World leaders traveled to New York City this week to kick off a series of meetings with the United Nations, beginning with the Sustainable Development Summit where they will approve a new set of goals to eradicate extreme poverty, combat climate change and address other major global issues.
More than 150 world leaders, as well as heads of financial and multilateral bodies such as the World Bank and the International Monetary Fund, are expected to attend the Sustainable Development Summit from Sept. 25 to 27.
The new sustainability goals, which will be presented Friday afternoon, will replace the Millennium Development Goals which were established in 2000 and due to come to an end by 2015.
The new targets will expand on the previous eight MDG goals – many of which have not been met, or whose success has been hard to measure. They will now include 17 Sustainable Development Goals (SDGs) and 169 accompanying targets, what will “address the three interconnected elements of economic growth, social inclusion and environmental sustainability,” said the U.N. in a press statement Thursday.
Some of the new goals include: building resilient infrastructure, promoting inclusive and sustainable industrialization and fostering innovation; making cities and human settlements inclusive, safe, resilient and sustainable; ensuring sustainable consumption and production patterns; taking urgent action to combat climate change and its impacts; and a very poignant bringing an end to poverty in all its forms everywhere, to name only a few.
These drift from the previous goals, which were predominantly focused on development and equality.
One of the more surprising elements of the new SDG goals is the removal of eradicating HIV/Aids, malaria and other diseases from the list of targets. This is likely associated with a U.N. report earlier this year declaring that HIV infections worldwide have fallen by 35 percent in the last 15 years, and a report released in 2014 by the World Health Organization saying the mortality rates from malaria have more than halved since 2000.
The new SDGs are also designed to be more “universal so it applies to everyone,” according to the U.N., as opposed to the MDGs where a large part of aid or relief efforts for developing countries came from the North.
“We will no longer have a North-South conversation about what the North is doing for the South, but what we are doing for each other,” said Amina J. Mohammed, U.N. Secretary-General's Special Advisor, at a press conference earlier this week.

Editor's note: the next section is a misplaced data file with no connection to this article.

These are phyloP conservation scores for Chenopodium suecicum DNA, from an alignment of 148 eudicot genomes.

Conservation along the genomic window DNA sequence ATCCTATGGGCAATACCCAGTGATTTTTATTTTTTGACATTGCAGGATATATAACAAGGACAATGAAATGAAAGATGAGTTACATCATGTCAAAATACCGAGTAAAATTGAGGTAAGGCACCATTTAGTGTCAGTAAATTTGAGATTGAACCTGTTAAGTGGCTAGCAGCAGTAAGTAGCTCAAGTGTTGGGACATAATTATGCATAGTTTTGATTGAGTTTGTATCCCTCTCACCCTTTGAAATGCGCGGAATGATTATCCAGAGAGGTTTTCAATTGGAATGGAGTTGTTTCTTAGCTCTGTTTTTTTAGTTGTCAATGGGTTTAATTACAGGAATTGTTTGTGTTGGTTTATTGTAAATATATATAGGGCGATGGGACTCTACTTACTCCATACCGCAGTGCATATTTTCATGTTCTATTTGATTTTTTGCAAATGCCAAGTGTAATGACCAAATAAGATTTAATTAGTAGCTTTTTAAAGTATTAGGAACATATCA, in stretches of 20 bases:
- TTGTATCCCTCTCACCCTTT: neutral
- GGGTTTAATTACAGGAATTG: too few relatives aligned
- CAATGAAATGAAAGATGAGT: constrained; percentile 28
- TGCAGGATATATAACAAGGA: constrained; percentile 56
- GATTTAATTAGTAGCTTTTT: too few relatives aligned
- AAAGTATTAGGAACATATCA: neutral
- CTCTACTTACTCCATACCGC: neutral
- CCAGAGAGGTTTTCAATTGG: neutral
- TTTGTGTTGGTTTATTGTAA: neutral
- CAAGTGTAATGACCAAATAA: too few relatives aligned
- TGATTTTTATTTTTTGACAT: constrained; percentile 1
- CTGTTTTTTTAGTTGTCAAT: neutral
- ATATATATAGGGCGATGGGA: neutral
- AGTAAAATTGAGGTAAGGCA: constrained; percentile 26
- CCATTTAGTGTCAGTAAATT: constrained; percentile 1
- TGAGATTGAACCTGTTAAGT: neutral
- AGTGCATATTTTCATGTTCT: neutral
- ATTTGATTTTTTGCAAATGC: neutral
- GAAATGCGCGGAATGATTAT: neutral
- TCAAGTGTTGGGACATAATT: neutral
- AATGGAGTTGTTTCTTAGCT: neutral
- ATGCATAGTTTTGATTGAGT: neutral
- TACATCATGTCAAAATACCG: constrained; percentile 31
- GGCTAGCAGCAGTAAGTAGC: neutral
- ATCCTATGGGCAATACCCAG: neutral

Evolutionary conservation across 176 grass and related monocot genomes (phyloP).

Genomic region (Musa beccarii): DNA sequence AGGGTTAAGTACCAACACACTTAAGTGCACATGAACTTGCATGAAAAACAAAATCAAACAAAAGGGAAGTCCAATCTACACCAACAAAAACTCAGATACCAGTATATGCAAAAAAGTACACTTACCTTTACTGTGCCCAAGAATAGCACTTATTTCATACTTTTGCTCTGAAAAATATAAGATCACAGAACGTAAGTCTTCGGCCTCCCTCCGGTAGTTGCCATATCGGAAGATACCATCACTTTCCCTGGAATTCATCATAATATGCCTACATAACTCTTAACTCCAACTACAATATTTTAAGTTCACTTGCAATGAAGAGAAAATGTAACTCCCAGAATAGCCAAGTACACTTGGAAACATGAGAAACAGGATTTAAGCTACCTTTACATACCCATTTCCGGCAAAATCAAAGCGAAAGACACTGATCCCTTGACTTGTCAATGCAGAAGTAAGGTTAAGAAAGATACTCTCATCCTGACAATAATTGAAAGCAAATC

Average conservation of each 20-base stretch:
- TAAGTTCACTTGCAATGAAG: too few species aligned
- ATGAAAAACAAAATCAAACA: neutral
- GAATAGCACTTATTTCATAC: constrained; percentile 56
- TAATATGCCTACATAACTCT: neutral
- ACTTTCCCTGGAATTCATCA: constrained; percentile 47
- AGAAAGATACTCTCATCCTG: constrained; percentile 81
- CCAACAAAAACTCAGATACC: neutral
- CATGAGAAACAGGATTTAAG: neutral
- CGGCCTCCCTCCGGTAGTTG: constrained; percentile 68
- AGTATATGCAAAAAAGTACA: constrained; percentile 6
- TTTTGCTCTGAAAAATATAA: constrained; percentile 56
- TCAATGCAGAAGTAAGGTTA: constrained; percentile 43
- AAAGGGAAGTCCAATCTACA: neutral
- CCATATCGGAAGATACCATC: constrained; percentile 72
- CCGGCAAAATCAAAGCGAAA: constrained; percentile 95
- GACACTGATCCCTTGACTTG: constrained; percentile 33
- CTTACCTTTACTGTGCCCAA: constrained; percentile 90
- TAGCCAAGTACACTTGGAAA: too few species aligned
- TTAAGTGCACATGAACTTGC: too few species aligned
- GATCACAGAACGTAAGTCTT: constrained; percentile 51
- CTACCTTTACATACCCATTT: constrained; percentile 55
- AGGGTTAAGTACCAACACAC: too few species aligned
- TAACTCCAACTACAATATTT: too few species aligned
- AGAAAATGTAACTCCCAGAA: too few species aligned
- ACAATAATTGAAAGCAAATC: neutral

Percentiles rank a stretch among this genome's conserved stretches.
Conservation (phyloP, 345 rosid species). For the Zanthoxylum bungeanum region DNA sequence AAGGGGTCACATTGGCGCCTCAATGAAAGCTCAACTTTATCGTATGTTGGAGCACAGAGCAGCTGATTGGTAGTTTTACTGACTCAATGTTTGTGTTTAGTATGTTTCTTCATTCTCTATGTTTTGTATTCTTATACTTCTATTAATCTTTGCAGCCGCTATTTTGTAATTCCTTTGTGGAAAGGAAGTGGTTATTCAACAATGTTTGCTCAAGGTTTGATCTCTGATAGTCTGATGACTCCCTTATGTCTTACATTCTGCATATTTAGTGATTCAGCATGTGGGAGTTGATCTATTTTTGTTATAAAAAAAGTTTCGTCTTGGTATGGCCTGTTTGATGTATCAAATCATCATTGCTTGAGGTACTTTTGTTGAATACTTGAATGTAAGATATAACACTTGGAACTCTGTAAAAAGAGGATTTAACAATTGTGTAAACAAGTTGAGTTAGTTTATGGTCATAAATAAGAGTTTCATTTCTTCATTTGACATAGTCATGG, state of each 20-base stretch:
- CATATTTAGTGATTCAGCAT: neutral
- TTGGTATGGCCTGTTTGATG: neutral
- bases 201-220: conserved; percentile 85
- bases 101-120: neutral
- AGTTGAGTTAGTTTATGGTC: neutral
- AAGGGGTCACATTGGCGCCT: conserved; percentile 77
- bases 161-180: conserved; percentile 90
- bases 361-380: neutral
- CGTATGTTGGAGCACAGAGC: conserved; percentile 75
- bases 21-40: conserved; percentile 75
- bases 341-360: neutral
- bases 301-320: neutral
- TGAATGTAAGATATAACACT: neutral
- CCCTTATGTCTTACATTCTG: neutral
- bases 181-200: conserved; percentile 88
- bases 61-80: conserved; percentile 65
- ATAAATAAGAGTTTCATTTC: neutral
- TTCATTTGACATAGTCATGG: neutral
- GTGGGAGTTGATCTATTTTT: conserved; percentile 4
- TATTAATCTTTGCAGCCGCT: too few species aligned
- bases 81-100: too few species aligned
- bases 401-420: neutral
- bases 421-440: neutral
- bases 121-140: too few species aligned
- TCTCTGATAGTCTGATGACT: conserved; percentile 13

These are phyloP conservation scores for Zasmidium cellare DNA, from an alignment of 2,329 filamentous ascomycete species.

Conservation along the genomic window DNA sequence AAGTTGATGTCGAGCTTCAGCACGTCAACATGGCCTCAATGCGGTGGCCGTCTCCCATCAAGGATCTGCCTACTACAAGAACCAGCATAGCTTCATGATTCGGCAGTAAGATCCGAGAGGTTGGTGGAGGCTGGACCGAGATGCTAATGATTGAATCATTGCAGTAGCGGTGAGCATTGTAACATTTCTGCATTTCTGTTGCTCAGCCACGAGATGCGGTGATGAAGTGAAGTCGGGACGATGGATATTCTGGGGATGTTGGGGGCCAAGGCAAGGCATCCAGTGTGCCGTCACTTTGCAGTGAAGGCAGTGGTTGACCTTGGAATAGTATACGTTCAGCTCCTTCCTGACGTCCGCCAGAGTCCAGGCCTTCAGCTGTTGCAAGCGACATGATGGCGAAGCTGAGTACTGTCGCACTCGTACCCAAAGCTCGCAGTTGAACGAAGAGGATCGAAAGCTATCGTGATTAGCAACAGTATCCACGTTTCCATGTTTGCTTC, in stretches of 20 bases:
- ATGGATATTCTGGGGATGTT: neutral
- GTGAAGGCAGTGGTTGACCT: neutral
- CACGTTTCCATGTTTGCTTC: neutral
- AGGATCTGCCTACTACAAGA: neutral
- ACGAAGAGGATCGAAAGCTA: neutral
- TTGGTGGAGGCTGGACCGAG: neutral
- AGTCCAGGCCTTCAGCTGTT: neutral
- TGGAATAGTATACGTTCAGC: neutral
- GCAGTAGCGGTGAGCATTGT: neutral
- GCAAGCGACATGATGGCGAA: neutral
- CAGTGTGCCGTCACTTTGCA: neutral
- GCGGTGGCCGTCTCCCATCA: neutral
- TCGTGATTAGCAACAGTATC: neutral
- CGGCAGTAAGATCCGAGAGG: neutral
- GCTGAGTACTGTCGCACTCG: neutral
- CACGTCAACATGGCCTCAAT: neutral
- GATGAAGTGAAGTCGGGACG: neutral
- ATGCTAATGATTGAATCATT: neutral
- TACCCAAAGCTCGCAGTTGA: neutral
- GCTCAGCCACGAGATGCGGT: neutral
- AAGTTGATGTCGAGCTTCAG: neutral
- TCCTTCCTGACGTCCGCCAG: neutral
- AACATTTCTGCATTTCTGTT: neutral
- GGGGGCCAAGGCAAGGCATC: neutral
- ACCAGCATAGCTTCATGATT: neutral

However, it remains unclear how each country will participate in achieving the hundreds of targets, which are expected to cost between US$3.5 trillion and US$5 trillion every year until 2030, according to reports by AP.
The new set of goals will also address environmental issues, ahead of the much anticipated U.N. Climate Change Conference in Paris in December. The objective of the Paris conference is to achieve a legally binding and universal agreement on climate from all the nations of the world – what looks to be a major challenge since world leaders have been reluctant to agree on viable solutions.
U.N. officials say the addition of climate change initiatives in the SDGs gives a “very positive” momentum for governments who are currently negotiating for meaningful solutions in Paris later this year.
The SDG presentation will kick off by an address by Pope Francis, who is currently visiting the U.S., Friday morning. Once the session gets underway, the following three days will feature a mixture of plenary meetings and dialogues on the main themes of the SDGs, where non-governmental organizations present will have an opportunity to address world leaders at the summit. Some of the larger NGOs that will be present include Oxfam and Global Campaign for Education, among others including 24 chosen civil society representatives.
Following the sustainability summit, world leaders will stay in New York City for the rest of next week for its annual general debate, which will conclude Oct. 3.
teleSUR is livestreaming the summit here